Anyways, this is the very long way of letting you know that within the NOBLE network, we have 176 holds on the print book and 17 on the CD audiobook with no copies live yet. We also have 9 copies of the OverDrive ebook and 3 of the audiobook, and there are a lot of holds on those already. We are waiting for further copies, but those are slow in coming. In the meantime, however, we have a display of books that can help tide you over, get you thinking, and entertain you until we are able to fulfill your hold request. Here are just a few you can find on the display in the man reading room of the Main Library. And be sure to check in with your friendly Library staff for even more great ideas in the meantime!
Just an aside: we tried to be as wide-ranging as possible in our selections, including books that speak to themes in the media coverage of this book and responses to it by individuals. We hope you enjoy!
Who Thought This Was a Good Idea? : And Other Questions You Should Have Answers to When You Work in the White House: Written by President Obama’s former deputy chief of staff Alyssa Mastromonaco, this book is a surprising, strangely informative, and startlingly funny look behind the scenes at what it really takes to keep the President and the country running (the answer is a lot of briefing binders, apparently). But, as we learn, for every historic occasion-meeting the queen at Buckingham Palace, bursting in on secret climate talks, or nailing a campaign speech in a hailstorm-there were dozens of less-than-perfect moments when it was up to Alyssa to save the day. Like the time she learned the hard way that there aren’t nearly enough bathrooms at the Vatican. Mastromonaco’s memoir also offers some great career tips, even for those not looking to make it in D.C.: tips about confidence, about being kind, and about dedication, that make it a great read on any number of levels.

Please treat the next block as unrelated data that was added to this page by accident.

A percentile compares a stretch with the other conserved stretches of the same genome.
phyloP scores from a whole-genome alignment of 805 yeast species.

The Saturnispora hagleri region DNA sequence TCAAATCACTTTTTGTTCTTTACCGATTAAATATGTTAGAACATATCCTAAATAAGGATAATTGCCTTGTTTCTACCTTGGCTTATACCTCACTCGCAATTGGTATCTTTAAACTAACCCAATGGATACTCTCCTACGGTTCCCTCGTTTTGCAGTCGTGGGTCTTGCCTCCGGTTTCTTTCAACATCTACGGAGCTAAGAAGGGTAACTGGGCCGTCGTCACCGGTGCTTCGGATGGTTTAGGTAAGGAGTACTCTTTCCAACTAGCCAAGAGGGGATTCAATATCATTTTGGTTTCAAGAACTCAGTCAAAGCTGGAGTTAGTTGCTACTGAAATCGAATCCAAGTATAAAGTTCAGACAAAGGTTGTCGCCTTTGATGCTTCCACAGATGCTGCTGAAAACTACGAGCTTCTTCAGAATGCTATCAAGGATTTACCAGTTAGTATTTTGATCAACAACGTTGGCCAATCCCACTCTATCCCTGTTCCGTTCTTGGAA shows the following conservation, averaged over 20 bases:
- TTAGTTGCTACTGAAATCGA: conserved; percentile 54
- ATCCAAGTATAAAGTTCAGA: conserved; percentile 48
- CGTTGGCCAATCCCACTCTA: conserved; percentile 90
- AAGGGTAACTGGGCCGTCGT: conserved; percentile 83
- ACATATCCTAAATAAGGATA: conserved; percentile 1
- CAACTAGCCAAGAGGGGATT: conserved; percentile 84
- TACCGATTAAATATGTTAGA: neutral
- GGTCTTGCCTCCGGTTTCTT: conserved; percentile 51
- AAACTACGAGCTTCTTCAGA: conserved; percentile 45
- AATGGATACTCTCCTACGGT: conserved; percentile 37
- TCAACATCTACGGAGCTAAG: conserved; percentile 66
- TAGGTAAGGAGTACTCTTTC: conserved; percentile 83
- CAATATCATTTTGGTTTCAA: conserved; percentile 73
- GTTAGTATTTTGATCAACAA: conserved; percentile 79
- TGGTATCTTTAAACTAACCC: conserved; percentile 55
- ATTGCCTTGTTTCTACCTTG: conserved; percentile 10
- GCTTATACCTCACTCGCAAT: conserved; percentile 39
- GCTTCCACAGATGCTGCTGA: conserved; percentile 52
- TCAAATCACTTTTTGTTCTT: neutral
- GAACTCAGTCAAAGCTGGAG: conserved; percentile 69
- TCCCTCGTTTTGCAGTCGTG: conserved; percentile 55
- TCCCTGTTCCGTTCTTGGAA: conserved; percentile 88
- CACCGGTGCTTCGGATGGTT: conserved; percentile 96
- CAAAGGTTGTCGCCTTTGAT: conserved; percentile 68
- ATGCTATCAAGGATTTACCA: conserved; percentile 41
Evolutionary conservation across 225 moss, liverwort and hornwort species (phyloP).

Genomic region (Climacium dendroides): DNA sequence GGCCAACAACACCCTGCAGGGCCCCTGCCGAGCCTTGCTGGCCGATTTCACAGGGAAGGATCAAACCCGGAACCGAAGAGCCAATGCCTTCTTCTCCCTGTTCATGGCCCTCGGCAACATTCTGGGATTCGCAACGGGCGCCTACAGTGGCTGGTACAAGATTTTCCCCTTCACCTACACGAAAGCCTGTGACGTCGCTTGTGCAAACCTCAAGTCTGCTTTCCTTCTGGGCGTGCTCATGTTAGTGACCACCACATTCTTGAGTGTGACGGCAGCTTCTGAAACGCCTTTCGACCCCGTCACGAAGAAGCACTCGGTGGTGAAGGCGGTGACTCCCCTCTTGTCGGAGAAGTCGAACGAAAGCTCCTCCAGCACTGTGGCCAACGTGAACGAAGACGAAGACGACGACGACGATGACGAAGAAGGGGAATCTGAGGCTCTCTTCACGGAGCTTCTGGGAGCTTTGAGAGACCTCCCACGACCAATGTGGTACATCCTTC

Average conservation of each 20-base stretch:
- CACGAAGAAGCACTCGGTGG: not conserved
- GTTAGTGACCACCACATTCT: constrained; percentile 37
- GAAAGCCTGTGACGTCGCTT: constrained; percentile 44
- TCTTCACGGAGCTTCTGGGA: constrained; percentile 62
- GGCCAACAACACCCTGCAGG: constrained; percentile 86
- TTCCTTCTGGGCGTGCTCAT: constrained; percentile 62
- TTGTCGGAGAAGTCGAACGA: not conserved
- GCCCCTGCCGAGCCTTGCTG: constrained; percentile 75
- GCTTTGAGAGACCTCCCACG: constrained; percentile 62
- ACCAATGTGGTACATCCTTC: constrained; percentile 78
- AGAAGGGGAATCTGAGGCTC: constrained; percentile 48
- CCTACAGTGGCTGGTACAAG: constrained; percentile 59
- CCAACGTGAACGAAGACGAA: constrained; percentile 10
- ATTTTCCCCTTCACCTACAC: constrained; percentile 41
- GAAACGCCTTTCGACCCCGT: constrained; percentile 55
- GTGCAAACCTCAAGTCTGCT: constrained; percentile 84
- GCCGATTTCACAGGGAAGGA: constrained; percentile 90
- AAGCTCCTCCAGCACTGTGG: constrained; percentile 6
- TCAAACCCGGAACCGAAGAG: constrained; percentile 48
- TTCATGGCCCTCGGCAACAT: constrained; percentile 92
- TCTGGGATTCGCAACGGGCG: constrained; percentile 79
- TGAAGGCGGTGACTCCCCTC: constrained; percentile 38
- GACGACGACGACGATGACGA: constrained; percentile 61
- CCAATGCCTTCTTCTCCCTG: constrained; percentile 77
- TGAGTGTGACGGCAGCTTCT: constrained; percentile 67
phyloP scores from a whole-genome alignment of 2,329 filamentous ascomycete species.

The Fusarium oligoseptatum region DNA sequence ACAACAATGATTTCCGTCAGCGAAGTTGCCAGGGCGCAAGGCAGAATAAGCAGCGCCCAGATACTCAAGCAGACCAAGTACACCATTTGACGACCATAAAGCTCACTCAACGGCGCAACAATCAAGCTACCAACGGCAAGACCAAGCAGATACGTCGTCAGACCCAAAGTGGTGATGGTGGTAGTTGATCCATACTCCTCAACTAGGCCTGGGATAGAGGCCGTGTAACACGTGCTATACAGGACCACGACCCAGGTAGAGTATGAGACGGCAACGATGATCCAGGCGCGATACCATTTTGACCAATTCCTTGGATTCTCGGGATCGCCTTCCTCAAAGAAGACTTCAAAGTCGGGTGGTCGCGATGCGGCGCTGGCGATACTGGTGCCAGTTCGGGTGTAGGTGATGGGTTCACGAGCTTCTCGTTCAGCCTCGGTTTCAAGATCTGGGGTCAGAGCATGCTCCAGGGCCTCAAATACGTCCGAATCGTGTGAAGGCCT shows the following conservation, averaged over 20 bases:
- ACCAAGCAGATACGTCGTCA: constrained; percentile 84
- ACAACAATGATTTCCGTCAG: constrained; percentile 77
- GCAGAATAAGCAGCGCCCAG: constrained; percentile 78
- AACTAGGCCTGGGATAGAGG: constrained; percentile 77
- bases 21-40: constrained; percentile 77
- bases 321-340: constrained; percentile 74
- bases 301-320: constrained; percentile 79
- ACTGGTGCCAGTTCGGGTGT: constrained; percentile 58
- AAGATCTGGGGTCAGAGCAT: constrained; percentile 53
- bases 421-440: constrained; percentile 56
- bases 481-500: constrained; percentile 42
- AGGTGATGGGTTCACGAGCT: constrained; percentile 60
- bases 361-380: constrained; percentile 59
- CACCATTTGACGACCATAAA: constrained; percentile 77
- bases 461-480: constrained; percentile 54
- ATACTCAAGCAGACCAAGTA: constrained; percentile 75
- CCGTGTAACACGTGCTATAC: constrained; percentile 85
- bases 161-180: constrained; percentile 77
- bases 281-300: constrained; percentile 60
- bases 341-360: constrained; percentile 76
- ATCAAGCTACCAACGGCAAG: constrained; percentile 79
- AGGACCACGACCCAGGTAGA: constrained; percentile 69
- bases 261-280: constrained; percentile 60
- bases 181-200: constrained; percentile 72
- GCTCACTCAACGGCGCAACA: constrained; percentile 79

Bunk : the rise of hoaxes, humbug, plagiarists, phonies, post-facts, and fake news: In an interview about his 2017-National-Book-Award nominated work, poet and critic Kevin Young explained “I wanted to look at the bad side of lying. But the more I read the more I saw both that hoaxes aren’t about what people say they are and how often they were really about race.” In every instance and example in his book–and there are many, and they are all fascinating–Young doesn’t just laugh about the American public’s willingness to swallow “fake news” stories, or about their inability to trust the truth when it’s illuminating. Instead, he looks at the fears, the prejudices, and the suspicions that allowed the lies to grow, and prevents the acceptance of the truth. The book is an insightful and well-written bit of history, but it’s also a powerful lesson about what makes us cry “fake” when we hear a particular story–and why we believe what we believe from the news and sources around us.